• “Revenge of the Virgin” by Johan Theorin; read by Erik Bergmann
  • “Maitreya” by Veronica von Schenck; read by Tavia Gilbert
  • “Too Late Shall the Sinner Awaken” by Katarina Wennstam; read by Carol Monda

What People are Saying About This

Camilla Lackberg

“A wonderful collection of beautiful Nordic noir—with Stieg Larsson as the cherry on top.”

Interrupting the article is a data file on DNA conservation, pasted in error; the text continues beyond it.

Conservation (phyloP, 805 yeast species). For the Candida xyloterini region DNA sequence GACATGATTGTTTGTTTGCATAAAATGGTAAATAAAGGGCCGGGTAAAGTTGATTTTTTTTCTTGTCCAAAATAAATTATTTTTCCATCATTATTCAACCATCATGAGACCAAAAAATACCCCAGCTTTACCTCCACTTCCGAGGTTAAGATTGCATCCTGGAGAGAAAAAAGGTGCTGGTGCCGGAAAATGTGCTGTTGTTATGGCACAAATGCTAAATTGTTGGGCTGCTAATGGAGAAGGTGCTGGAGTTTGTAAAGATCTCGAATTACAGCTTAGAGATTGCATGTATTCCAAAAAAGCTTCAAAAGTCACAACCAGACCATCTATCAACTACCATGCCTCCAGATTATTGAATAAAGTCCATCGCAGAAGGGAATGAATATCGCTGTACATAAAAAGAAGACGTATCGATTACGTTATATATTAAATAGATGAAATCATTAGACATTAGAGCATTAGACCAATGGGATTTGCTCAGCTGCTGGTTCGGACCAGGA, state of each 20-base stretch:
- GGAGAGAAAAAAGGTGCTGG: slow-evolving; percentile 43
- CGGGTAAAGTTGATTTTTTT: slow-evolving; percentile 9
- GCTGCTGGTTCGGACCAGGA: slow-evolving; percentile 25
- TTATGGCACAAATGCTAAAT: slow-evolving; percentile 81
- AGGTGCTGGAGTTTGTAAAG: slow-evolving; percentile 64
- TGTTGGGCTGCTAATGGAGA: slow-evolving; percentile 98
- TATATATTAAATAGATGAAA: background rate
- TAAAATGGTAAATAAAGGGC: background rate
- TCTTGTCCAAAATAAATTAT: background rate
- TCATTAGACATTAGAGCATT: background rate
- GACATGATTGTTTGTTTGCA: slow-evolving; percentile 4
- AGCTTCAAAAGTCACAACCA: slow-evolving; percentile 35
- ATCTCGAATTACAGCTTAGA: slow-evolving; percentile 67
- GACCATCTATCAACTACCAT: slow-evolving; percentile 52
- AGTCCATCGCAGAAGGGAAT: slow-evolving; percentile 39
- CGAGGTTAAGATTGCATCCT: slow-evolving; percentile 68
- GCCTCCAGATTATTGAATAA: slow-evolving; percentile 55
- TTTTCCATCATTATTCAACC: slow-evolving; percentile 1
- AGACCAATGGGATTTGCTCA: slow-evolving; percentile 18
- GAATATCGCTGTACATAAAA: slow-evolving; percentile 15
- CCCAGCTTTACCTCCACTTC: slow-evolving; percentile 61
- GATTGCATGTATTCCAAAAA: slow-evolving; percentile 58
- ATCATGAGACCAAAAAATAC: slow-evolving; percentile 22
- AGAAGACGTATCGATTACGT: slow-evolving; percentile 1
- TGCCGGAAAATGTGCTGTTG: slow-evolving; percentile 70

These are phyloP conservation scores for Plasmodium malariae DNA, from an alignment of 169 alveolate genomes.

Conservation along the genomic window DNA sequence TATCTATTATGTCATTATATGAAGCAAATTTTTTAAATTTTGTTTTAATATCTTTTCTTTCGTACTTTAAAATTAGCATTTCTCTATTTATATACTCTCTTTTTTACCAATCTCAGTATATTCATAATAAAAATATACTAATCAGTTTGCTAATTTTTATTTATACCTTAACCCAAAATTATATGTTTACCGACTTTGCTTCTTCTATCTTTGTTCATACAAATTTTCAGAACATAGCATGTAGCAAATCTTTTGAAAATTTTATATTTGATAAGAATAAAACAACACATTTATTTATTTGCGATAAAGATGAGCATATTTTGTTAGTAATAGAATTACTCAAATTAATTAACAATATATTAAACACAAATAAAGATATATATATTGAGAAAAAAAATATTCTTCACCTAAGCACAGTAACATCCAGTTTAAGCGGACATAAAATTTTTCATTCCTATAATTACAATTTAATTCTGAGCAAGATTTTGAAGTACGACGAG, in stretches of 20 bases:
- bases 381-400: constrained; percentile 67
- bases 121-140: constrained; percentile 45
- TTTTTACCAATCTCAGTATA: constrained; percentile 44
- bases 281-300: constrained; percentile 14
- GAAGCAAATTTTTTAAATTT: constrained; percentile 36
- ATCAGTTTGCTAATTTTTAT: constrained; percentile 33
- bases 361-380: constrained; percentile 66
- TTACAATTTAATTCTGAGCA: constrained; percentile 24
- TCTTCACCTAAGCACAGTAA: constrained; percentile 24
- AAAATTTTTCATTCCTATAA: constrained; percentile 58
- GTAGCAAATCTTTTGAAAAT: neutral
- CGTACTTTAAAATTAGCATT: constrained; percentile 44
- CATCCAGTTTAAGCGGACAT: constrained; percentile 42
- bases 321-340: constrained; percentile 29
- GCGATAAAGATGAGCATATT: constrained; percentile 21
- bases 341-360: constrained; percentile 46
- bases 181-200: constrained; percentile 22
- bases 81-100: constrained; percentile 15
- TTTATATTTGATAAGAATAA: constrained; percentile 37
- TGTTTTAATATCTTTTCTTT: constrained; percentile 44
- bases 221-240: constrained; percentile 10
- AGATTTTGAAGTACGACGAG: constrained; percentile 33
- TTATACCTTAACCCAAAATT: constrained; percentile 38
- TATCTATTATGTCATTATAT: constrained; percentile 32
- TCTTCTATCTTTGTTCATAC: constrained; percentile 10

—Camilla Läckberg

Customer Reviews

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A Darker Shade of Sweden 4 out of 5 based on 0 ratings. 2 reviews.
Andrew_of_Dunedin More than 1 year ago